When children are attacked, they either lash out or they withdraw. This goes for verbal attacks as well as physical. Since children are incapable of striking back at an adult, they tend to do so with peers. But aggression, whether verbal or physical, doesn't just injure the target. There are serious consequences for the aggressor as well, such as rejection from peers, higher levels of loneliness, depression, and negative self-perceptions. (Crick & Grotpeter, 1995)
This leads to peer problems. Children who either withdraw or lash out have trouble making friends. Guess what happens then? Children with peer problems begin to feel defective and less adequate, thereby attacking their self-esteem even more. The cycle of inadequacy escalates and continues.
Hypersensitivity is a common outcome in verbal abuse, because those who verbally abuse children generally do so out of habit, often without even realizing the extent to which their barbed remarks impact the child. More often than not, they don't consider the acts to be abusive. So children who are subjected to verbal abuse are usually done so repeatedly, and hypersensitivity develops as a result in almost every case.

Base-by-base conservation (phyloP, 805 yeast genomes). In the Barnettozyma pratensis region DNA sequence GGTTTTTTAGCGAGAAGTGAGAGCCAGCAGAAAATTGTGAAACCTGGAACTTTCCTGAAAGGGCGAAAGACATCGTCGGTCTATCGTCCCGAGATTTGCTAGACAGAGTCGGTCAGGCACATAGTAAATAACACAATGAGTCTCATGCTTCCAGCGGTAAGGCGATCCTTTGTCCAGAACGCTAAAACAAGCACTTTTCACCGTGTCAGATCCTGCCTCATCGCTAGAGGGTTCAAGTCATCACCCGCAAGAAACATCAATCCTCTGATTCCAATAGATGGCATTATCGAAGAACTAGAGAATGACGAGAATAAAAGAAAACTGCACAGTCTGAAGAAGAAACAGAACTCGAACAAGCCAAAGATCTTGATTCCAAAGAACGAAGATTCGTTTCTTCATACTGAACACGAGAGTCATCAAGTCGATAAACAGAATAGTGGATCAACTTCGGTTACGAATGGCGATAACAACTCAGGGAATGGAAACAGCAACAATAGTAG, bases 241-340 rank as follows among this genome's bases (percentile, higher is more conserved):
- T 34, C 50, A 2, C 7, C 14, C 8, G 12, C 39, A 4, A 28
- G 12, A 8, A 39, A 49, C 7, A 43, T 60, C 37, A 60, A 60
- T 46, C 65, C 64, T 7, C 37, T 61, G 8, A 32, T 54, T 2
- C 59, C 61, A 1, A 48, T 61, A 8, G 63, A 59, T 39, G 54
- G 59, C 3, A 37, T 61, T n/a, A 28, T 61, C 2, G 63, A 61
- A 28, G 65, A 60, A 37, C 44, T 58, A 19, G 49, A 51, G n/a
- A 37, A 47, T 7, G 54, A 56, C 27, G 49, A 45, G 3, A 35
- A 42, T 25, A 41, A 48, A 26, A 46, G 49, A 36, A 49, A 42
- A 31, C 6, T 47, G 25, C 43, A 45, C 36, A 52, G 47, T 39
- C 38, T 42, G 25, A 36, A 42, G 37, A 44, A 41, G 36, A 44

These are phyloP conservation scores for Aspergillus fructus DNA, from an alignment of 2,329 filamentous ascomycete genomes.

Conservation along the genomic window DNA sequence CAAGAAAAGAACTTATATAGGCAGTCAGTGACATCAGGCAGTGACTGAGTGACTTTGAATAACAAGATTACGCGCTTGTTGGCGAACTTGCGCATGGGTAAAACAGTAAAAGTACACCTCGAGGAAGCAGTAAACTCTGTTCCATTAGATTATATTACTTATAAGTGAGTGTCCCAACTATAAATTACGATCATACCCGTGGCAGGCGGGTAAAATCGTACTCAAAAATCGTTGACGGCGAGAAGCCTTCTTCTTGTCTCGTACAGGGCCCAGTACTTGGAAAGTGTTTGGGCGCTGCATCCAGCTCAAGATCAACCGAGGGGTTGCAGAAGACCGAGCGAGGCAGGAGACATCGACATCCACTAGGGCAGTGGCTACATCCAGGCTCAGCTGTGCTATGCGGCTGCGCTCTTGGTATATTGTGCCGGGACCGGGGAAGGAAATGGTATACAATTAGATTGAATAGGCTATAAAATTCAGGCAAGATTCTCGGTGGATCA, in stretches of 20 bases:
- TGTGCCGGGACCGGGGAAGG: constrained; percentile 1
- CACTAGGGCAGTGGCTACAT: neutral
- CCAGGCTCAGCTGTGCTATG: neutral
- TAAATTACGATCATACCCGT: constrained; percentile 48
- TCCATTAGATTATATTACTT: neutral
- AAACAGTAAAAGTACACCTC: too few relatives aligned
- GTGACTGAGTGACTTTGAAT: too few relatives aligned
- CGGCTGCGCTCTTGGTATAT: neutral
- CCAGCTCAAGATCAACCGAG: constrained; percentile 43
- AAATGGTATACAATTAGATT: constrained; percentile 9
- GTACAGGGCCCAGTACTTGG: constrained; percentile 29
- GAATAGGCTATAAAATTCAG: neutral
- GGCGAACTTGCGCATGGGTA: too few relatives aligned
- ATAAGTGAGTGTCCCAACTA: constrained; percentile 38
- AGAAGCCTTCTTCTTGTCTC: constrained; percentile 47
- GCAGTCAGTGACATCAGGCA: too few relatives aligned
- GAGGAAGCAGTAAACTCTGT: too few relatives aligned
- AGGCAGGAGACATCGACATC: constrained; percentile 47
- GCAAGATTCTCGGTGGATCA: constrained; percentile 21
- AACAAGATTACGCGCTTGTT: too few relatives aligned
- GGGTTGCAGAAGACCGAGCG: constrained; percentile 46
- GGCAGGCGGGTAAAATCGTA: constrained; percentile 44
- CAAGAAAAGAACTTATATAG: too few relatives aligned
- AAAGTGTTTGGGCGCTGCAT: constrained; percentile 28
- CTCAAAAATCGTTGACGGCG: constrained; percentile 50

This means that children become overly sensitive to any signs of rejection or disapproval. Hypersensitivity from verbal abuse is by far the most debilitating type of hypersensitivity there is, and it will hinder them for the rest of their lives or until they have it corrected. Criticism and measuring sticks are easy to come by in our society, so there is no shortage of activating events. You might as well double or triple their lifelong stress, because until it is corrected (and this is one of the harder issues to correct) they will be overly sensitive to any hint of inferiority or criticism, which will release a flood of Cortisol to stress out their brains.
In addition to the added stress, here are some other issues that hypersensitivity to ridicule causes: